The calculation yields a 2001-02 OPSB graduation rate of 52% (3,471 grads from 6,675 freshman in 1998-99).

But there is yet another issue here, and that is the issue of the state splitting what were the OPSB schools into two districts– with one being state-run (Recovery School District– RSD) and turned into an all-charter district in 2014-15, while the other remained local-board-run OPSB with its own charters (but not state-takeover charters).

The data cited below can be found here.

The first RSD cohort post-Katrina was the freshman class of 2006, which means the graduating class of 2009-10. The graduation rate for this RSD cohort was 49.7%.

The RSD cohort graduation rate for 2010-11 was 58.8%.

For 2011-12, it peaked at 67.7%. Then, in 2012-13, it dipped to 59.5%.

Now, these are the fruits of the state running the show, the system that was supposed to save New Orleans schools. A question that begs an answer is the 8.9% rise to the 2011-12 67.7% peak then the 8.2% drop from the 67.7% peak to the 59.9% in 2012-13.

It is hard to sell RSD as a solution if the graduation rate does not continue to rise– and especially if it drops so drastically.

Meanwhile, the OPSB has been “creamed” (and here); the OPSB cohort rate for 2009-10 (based on the freshman class in 2006-07) shot up to 90.3%, and then further in 2010-11 to its peak, 93.8%. The OPSB cohort grad rate then dropped to 89.3% in 2011-12, where it remained for 2012-13.

The parlor trick comes when the state combines the OPSB and RSD cohort graduation rates. It is a way of selling the state-run RSD while deflecting attention from the fact that the state running schools does not produce miracles.

The best combined statistic happened in 2012: the 77.8% previously alluded to in this post. That stat helped prop up the RSD 67.7% and make it look even better than the state average of 72.3%. But then 2013 came, and with it, a drop in that combined OPSB-RSD stat to 72.8%– even as the state graduation rate continued to rise to 73.5%.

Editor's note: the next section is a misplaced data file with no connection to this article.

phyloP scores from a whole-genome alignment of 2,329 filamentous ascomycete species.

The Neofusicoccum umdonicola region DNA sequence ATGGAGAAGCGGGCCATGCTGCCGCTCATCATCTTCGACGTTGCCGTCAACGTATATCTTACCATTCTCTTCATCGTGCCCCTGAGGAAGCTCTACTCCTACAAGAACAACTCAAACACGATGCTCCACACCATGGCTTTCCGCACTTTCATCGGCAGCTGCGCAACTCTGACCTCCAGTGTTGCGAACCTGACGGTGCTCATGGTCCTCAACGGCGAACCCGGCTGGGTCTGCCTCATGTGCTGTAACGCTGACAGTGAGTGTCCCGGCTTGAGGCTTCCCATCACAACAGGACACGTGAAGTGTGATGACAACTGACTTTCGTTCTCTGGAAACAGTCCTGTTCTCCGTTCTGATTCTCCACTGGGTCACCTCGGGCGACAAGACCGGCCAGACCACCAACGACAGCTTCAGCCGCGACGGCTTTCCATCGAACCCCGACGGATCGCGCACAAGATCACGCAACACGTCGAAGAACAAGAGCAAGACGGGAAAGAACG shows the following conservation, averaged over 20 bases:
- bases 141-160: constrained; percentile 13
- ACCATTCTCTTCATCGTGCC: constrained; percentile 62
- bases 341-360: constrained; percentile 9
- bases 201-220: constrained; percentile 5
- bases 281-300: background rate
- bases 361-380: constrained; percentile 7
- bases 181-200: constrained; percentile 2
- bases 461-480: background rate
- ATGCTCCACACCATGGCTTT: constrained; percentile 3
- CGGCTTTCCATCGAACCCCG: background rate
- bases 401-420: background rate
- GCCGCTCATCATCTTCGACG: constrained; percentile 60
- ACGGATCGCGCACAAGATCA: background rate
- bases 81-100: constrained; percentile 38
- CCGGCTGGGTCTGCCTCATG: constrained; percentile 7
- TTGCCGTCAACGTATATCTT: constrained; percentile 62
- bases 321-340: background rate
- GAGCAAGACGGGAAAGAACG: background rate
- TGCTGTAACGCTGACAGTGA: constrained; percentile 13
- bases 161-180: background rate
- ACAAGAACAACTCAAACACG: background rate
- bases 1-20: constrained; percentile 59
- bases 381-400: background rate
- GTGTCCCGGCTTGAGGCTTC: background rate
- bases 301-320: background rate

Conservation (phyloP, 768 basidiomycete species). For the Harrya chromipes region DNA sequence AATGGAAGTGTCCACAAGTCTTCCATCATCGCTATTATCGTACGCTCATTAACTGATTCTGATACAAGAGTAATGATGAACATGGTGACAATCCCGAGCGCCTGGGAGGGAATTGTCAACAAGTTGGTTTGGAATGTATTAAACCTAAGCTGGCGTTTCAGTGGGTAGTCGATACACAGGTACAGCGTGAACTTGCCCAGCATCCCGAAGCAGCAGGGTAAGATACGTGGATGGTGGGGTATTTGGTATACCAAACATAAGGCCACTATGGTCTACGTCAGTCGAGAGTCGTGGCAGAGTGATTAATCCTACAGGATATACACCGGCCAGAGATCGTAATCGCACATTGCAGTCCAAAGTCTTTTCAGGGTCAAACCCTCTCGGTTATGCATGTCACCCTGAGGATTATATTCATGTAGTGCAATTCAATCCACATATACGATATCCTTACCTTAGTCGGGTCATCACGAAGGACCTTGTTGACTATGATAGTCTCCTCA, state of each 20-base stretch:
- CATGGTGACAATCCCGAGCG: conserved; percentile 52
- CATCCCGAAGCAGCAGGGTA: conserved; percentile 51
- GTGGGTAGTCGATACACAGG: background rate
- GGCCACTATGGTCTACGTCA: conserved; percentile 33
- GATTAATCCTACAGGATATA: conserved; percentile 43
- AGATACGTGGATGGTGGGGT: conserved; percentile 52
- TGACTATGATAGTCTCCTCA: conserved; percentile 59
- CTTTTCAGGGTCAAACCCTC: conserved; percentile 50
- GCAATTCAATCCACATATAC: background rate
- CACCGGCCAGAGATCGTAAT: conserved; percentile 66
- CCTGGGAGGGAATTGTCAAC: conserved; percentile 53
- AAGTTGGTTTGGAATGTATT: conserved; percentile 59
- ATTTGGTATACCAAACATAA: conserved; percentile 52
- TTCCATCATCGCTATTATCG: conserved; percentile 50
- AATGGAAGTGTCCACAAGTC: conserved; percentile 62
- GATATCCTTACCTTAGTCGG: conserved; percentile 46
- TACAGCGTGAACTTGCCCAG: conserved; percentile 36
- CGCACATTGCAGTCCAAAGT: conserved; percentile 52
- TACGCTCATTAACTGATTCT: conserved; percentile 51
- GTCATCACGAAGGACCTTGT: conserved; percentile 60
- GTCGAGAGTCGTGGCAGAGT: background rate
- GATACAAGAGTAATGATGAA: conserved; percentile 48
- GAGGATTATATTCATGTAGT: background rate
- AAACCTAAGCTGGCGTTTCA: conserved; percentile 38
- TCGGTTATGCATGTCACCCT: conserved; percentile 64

And the 2013 RSD grad rate dropping below 60 percent once again, to 59.5%, well, that’s just not a good selling point for advertising RSD as a state-run model.

hitting head on wall


Schneider is a southern Louisiana native, career teacher, trained researcher, and author of the ed reform whistle blower, A Chronicle of Echoes: Who’s Who In the Implosion of American Public Education.

She also has a second book, Common Core Dilemma: Who Owns Our Schools?, due for publication June 12, 2015.

both books

  1. Nice work !

  2. Gene Glass permalink

    MS Great bit of detective work.

    _________________________ Gene V Glass Emeritus Regents’ Professor Arizona State University

    -Sent from my mobile-

  3. GREAT JOB!!!!! Thank you!! And GREAT JOB on those ACT Scores, also!!!

  4. Thank you for putting their “claims” to shame.

  5. Reblogged this on Crazy Normal – the Classroom Exposé and commented:
    Catching Corporate Education Reforms lying through their (use your imagination for the last word)—this is something the RheeFormers do repeatedly.

  6. Catching Corporate Reformers lying again is nothing new. This is what the RheeFormers have done repeatedly—-lie, lie, and lie some more.

  7. Janna permalink

    Mercedes, great job tracking the data! Graduation rates are determined by cohorts. So you need enrollment of 9th grade group and see how many graduated 4 years later. Most graduation rates are 4 year cohorts for federal reporting. 5 year rates are calculated too but generally not as widely discussed. Louisiana reports 4 year rates. One year enrollment to dropout rates are always higher. I hope this helps. Thanks for all you do. Can’t wait to order you latest book tomorrow!

  8. Oh, you are good!!!

  9. Janna permalink

    If I read it correctly the 9th grade enrollment of Orleans Parish was 6675 in 1998. So if those are the ones who graduated in 2001-02 year ( 3471) then the 4 year cohort graduation rate is 52%. I did not look at students who left or moved into the district which can alter the numbers. I hope I am wrong. You are welcomed to correct me since I may be missing something obvious. But working with graduation rates is something I deal with a lot professionally.

    • Hi, Janna. I appreciate your comments. I added an update to the post, both about the 52% you comment on as well as the fact that the state-run RSD had a 2012-13 cohort grad rate of 59.5%. Not a miracle.

      • Janna permalink

        Nice job. I knew there were probably other variables I was missing like the district splitting. Congrats on book 2 today!!

  10. Ken Watanabe permalink